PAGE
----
With the passage of State Question 788, persons with a State-issued medical marijuana card can possess, use, and grow marijuana. The new law went into effect on July 26. However, medical marijuana cardholders could still be subject to marijuana-related prosecution, said Tulsa criminal defense attorney Stephen Cale.

“Unfortunately, State Question 788 doesn’t close the door for prosecutors to charge medical marijuana cardholders with certain crimes related to cannabis use.” Cale said. “The Legislature will have to correct these loopholes so that the law embraces the spirit of what Oklahomans voted for.”

Cale is a member of the Legal Committee for the National Organization for the Reform of Marijuana Laws (NORML). The organization formed in 1970. Its mission is to move public opinion to legalize the responsible use of marijuana by adults, and to serve as an advocate for consumers to assure they have access to high quality marijuana that is safe, convenient and affordable.

So, what’s missing from State Question 788? Here is one example:

Possession of Drug Paraphernalia

At the heart of the problem is the state’s Uniform Controlled Dangerous Substances Act (CDS Act), said Tulsa criminal defense attorney Stephen Cale. The Act embodies a large portion of the state’s drug laws, including marijuana laws. State Question 788 does not fall within the Act and does not address drug paraphernalia. SQ 788 also does not repeal the CDS Act, in Cale’s opinion.

“This is a tricky area for the medical marijuana cardholder,” said Tulsa criminal defense attorney Stephen Cale. “On the one hand, State Question 788 allows qualified persons to grow, possess and use marijuana. On the other hand, there are still state statutes on the books that make possession of items to grow, possess or use marijuana illegal.”

Drug Paraphernalia | It’s More Than What You’d Think

The legal definition of drug paraphernalia is a long list. It covers more than just pipes, containers, vaporizers, etc. Among the list are: “equipment, products and materials of any kind which are used, intended for use, or fashioned specifically for use in planting, propagating, cultivating, growing, harvesting, manufacturing, compounding, converting, producing, processing, preparing, testing, analyzing, packaging, repackaging, storing, containing, concealing, injecting, ingesting, inhaling or otherwise introducing into the human body a controlled dangerous substance in violation of the Uniform Controlled Dangerous Substances Act.”

“I’ve actually had clients charged with possession of drug paraphernalia where the paraphernalia was a small plastic bag containing marijuana,” Tulsa criminal defense attorney Stephen Cale said. “It sounds crazy, but it meets the legal definition of drug paraphernalia.”

A Narrow SQ 788 Exception For The Medical Marijuana Patient Cardholder

There is a narrow exception to drug paraphernalia in the new State Question 788 law that pertains to consumption of marijuana. A new statute that is part of SQ 788 states:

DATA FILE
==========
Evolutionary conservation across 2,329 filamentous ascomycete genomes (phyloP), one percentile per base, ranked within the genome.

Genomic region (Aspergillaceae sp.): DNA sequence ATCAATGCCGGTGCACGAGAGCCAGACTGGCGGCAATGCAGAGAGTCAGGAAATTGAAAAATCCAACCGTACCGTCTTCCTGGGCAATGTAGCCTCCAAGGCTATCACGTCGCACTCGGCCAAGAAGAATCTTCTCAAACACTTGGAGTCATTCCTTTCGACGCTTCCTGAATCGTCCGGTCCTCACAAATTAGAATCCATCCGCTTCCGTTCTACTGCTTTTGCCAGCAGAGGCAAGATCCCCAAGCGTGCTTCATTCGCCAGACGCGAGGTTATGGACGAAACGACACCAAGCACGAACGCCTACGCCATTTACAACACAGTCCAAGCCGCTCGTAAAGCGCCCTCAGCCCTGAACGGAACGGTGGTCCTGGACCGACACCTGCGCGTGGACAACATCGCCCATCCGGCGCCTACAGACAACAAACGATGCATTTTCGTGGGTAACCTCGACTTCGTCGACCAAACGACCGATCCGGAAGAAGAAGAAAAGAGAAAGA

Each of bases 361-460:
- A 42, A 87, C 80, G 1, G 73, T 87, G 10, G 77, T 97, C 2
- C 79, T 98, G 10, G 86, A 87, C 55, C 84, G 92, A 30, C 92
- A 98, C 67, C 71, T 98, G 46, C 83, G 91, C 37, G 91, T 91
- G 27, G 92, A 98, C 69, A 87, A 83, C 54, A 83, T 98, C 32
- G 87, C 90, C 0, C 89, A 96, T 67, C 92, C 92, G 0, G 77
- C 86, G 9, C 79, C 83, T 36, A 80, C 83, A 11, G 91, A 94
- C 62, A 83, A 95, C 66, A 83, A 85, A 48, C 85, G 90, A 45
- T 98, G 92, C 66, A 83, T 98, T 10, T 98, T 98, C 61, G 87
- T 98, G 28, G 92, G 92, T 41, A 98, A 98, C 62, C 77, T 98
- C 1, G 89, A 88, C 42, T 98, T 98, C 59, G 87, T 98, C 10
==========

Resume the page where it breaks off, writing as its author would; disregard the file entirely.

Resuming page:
” Any device used for the consumption of medical marijuana shall be considered legal to be sold, manufactured, distributed, and possessed. No merchant, wholesaler, manufacturer, or individual may unduly be harassed or prosecuted for selling, manufacturing, or possession of medical marijuana paraphernalia.”

See Okla. Stat. Tit. 63 sec. 423(F)

Penalty for Possession of Drug Paraphernalia

Possession of drug paraphernalia is a misdemeanor. The possible punishment for a first offense is up to one year the county jail and/or a fine of up to $1000. For a second offense, the person is looking at the possibility have no more than one year the county jail and/or a fine of up to $5000. For a third or subsequent offense, the punishment is no more than one year the county jail and/or a fine of up to $10,000.

The Best Solution: The Legislature, Not The Court of Criminal Appeals

The Oklahoma Court of Criminal Appeals has already held that the district attorney “retains broad discretion as to whether, when, and how to prosecute crime.” See State v. Haworth. The appellate court went on to say: “In a variety of contexts, we have reiterated that where a defendant’s conduct is arguably covered by more than one criminal provision, the choice is a matter within the prosecutor’s discretion, bounded by the constitutional requirement that the decision not be based on impermissible standards, such as race or religion.”

So, the state legislature will be the best solution for resolving the conflict between State Question 788 and the Uniform Controlled Dangerous Substances Act, said Tulsa criminal defense attorney Stephen Cale.

“State legislators will have to implement statutes where people cannot be prosecuted under the Controlled Dangerous Substances Act if they are in compliance with State Question 788,” Cale said.

You can find details on State Question 788 law here. Or read a summary of SQ 788 written by Tulsa criminal defense attorney Stephen Cale.

The information in this article is for educational purposes only and not legal advice.